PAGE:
Digital PCR-Based Plasma Cell-Free DNA

K-Ras Mutations Analysis And Clinical Implication In Pancreatic Cancer

By GoPath Diagnostics
Authors: Nahid Forouzandeh, MD, Sachin Srinivasan, MD, Katia El Jurdi, MD, John Wang, PhD, Nathan Tofteland, MD, Wancai Yang, MD, William Salyers, MD, Jim Lu, MD, PhD

Affiliations: GoPath Laboratories LLC, Buffalo Grove, IL; Department of Internal Medicine, University of Kansas School of Medicine, Wichita, KS; University of Illinois at Chicago, Chicago, IL; GoPath Laboratories LLC, Buffalo Grove, IL

BACKGROUND: Pancreatic cancer is one of the most fatal cancers worldwide. In addition to patients presenting later in the disease, limitations in current testing modalities pose a challenge to early diagnosis and treatment. Somatic mutations of the K-Ras gene have been suggested as a key driver of pancreatic carcinogenesis and thus proposed as a biomarker for diagnosis and therapy. Majority of these studies utilize tissue-based methods for analyzing K-Ras mutations. In recent years, liquid biopsy assay, in particular, analysis of cell-free DNA (cfDNA), has emerged as a promising noninvasive diagnostic approach in oncology, with the respect to the identification of minimal residual diseases, monitoring treatment response, detection recurrence and metastasis, and identification of chemo-resistance mechanisms. The application of digital PCR based plasma cfDNA K-Ras mutation assay in pancreatic cancer has not been reported.

METHODS: We included patients who underwent evaluation of a pancreatic lesion detected by conventional radiography (CT/MRI) and confirmed by endoscopic ultrasound (EUS) and biopsy. The biopsies from pancreatic tissues were formalin-fixed and paraffin-embedded (FFPE) for pathological diagnosis, and the total DNA was extracted from the FFPE slides. In addition, matched blood from the same patient was collected at the time of biopsy, and plasma cfDNA was extracted. Both DNA quality and concentration were evaluated. 4.0 ng of DNA was used for droplet digital PCR (ddPCR) analysis. K-Ras G12D, G12V, G12R, G12C, G12A, G12S, and G13D mutations were analyzed by multiplexed assay reagents. The sensitivity cut-off of the multiplexed K-Ras G12/G13 assay was 1.0%.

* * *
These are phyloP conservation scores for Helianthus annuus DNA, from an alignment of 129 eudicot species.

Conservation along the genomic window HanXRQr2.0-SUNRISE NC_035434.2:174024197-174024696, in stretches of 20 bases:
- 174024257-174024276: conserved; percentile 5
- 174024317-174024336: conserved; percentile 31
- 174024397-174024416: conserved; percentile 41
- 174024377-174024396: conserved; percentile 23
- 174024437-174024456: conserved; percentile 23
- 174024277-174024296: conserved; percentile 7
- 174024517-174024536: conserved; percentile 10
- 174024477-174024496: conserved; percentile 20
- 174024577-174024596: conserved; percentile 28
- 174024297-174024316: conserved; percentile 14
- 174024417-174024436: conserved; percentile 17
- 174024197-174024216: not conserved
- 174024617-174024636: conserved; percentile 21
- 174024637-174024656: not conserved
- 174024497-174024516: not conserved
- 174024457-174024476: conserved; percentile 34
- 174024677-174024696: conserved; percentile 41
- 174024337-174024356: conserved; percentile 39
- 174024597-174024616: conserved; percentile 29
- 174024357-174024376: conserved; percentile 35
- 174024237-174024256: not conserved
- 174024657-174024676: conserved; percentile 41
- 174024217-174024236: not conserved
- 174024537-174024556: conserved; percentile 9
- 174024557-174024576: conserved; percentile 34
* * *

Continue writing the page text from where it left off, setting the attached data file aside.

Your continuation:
RESULTS: cfDNA could be detected in the initiation of pathological diagnosis. Among the twelve patients with pancreatic lesions, eight (67%) were pancreatic ductal adenocarcinoma (PDAC) (head (4), body (2), tail (2) of the pancreas), one was acute pancreatitis, one was a tail cyst and two were unspecified non-malignant lesions. All the eight PDAC (100%) FFPE tissues exhibited K-Ras G12/13 mutations (Scores: 4.2-41.5%), while none of the non-malignant lesions (0%) demonstrated K-Ras mutations. Interestingly, K-Ras mutations were detected from seven of the eight PDAC patient’s plasma cfDNA (87.5%) (Scores: 1.2-20.7%) while the plasma cfDNA from patients with non-malignant lesions did not show any positive K-Ras mutations.

CONCLUSION: Digital PCR-based plasma cfDNA assay for K-Ras mutation is a promising tool for diagnosis of PDAC and is comparable to tissue-based assays. Larger prospective studies can substantiate this and explore their roles in the prediction and early detection of recurrence of PDAC.